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Damodaran

Damodaran

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Published by api-3838342
Damodaran on Valuation
Damodaran on Valuation

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Published by: api-3838342 on Oct 18, 2008
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03/18/2014

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Aswath Damodaran\ue000
INVESTMENT VALUATION:\ue000
SECOND EDITION\ue000
Chapter 1: Introduction to Valuation
3\ue000
Chapter 2: Approaches to Valuation
16\ue000
Chapter 3: Understanding Financial Statements
37\ue000
Chapter 4: The Basics of Risk
81\ue000
Chapter 5: Option Pricing Theory and Models
121\ue000
Chapter 6: Market Efficiency: Theory and Models
152\ue000
Chapter 7: Riskless Rates and Risk Premiums
211\ue000
Chapter 8: Estimating Risk Parameters and Costs of Financing
246\ue000
Chapter 9: Measuring Earnings
311\ue000
Chapter 10: From Earnings to Cash Flows
341\ue000
Chapter 11: Estimating Growth
373\ue000
Chapter 12: Closure in Valuation: Estimating Terminal Value
425\ue000
Chapter 13: Dividend Discount Models
450\ue000
Chapter 14: Free Cashflow to Equity Models
487\ue000
Chapter 15: Firm Valuation: Cost of Capital and APV Approaches
533\ue000
Chapter 16: Estimating Equity Value Per Share
593\ue000
Chapter 17: Fundamental Principles of Relative Valuation
637\ue000
Chapter 18: Earnings Multiples
659\ue000
Chapter 19: Book Value Multiples
718\ue000
Chapter 20: Revenue and Sector-Specific Multiples
760\ue000
Chapter 21: Valuing Financial Service Firms
802\ue000
Chapter 22: Valuing Firms with Negative Earnings
847\ue000
Chapter 23: Valuing Young and Start-up Firms
891\ue000
Chapter 24: Valuing Private Firms
928\ue000
Chapter 25: Acquisitions and Takeovers
969\ue000
Chapter 26: Valuing Real Estate
1028\ue000
Chapter 27: Valuing Other Assets
1067\ue000
Chapter 28: The Option to Delay and Valuation Implications
1090\ue000
Chapter 29: The Option to Expand and Abandon: Valuation Implications
1124\ue000
Chapter 30: Valuing Equity in Distressed Firms
1155\ue000
Chapter 31: Value Enhancement: A Discounted Cashflow Framework
1176\ue000
Chapter 32: Value Enhancement: EVA, CFROI and Other Tools
1221\ue000
Chapter 33: Valuing Bonds
1256\ue000
Chapter 34: Valuing Forward and Futures Contracts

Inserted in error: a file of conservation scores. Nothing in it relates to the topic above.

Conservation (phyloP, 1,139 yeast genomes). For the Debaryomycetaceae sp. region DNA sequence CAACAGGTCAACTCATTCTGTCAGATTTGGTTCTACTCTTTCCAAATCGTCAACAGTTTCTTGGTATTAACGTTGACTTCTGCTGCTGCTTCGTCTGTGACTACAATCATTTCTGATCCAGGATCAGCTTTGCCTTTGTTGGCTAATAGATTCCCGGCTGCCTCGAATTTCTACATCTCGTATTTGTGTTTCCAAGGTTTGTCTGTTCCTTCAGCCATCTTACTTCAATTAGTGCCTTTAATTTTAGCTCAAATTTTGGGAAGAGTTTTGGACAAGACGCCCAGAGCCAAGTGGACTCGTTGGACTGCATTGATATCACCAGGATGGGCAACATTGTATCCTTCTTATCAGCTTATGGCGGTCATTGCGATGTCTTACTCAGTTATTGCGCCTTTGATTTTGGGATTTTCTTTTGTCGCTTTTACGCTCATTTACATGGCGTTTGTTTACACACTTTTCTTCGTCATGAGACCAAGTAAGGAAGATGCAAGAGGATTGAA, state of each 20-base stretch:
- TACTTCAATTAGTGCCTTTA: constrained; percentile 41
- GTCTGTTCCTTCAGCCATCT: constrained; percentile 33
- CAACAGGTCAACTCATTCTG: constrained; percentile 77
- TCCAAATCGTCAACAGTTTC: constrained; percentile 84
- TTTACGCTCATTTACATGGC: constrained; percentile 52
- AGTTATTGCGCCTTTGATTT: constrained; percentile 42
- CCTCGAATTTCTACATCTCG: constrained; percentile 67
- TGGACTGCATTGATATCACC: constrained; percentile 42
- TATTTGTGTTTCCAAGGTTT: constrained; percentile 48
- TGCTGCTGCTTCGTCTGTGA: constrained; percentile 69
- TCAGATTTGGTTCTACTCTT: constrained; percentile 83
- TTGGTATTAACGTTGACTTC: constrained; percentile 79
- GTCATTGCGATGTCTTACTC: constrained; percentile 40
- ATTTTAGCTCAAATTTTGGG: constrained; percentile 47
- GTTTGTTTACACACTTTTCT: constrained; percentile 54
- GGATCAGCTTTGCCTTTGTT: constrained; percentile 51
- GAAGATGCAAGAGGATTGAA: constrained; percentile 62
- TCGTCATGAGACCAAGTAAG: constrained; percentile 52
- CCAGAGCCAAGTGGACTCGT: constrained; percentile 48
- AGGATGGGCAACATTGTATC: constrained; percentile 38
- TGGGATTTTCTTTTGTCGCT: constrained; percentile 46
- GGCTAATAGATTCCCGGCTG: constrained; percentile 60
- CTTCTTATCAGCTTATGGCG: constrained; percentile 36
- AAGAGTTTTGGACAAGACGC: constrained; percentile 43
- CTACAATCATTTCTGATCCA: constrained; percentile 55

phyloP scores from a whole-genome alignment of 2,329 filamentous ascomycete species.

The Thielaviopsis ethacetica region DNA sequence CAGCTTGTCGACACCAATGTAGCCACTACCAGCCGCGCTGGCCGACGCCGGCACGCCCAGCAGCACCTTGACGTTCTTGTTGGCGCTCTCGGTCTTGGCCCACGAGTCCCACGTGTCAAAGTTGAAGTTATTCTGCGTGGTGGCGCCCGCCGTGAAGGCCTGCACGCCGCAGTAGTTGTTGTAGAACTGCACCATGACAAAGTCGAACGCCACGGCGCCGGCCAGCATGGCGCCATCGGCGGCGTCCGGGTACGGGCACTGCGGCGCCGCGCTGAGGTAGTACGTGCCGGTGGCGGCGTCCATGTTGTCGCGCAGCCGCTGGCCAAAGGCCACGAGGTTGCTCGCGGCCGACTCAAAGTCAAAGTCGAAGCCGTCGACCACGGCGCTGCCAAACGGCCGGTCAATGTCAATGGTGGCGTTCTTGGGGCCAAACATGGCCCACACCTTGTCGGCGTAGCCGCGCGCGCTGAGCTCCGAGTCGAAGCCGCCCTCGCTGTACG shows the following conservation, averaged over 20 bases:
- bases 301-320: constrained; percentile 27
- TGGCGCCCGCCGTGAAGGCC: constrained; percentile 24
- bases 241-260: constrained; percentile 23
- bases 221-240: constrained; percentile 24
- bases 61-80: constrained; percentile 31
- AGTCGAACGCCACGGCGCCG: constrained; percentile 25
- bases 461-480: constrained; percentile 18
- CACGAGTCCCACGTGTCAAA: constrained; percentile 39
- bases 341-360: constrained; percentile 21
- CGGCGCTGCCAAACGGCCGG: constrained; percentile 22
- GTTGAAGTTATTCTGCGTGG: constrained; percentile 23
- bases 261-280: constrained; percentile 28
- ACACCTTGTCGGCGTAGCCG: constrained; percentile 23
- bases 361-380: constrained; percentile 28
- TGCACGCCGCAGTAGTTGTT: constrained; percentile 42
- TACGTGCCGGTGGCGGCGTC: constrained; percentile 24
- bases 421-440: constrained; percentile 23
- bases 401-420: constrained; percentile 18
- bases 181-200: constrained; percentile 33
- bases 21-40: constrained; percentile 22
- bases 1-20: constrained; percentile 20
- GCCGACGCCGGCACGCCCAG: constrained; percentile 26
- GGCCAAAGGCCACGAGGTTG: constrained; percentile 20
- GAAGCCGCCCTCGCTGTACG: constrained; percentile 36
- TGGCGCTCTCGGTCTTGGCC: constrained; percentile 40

1308\ue000
Chapter 35: Overview and Conclusions
1338\ue000
References
1359\ue000
1
CHAPTER 1\ue000
INTRODUCTION TO VALUATION

Every asset, financial as well as real, has a value. The key to successfully investing in and managing these assets lies in understanding not only what the value is but also the sources of the value. Any asset can be valued, but some assets are easier to value than others and the details of valuation will vary from case to case. Thus, the valuation of a share of a real estate property will require different information and follow a different format than the valuation of a publicly traded stock. What is surprising, however, is not the differences in valuation techniques across assets, but the degree of similarity in basic principles. There is undeniably uncertainty associated with valuation. Often that uncertainty comes from the asset being valued, though the valuation model may add to that uncertainty.

This chapter lays out a philosophical basis for valuation, together with a discussion of how valuation is or can be used in a variety of frameworks, from portfolio management to corporate finance.

A philosophical basis for valuation

It was Oscar Wilde who described a cynic as one who \u201cknows the price of everything, but the value of nothing\u201d. He could very well have been describing some equity research analysts and many investors, a surprising number of whom subscribe to the 'bigger fool' theory of investing, which argues that the value of an asset is irrelevant as long as there is a 'bigger fool' willing to buy the asset from them. While this may provide a basis for some profits, it is a dangerous game to play, since there is no guarantee that such an investor will still be around when the time to sell comes.

A postulate of sound investing is that an investor does not pay more for an asset than its worth. This statement may seem logical and obvious, but it is forgotten and rediscovered at some time in every generation and in every market. There are those who are disingenuous enough to argue that value is in the eyes of the beholder, and that any price can be justified if there are other investors willing to pay that price. That is patently absurd. Perceptions may be all that matter when the asset is a painting or a sculpture, but investors do not (and should not) buy most assets for aesthetic or emotional reasons;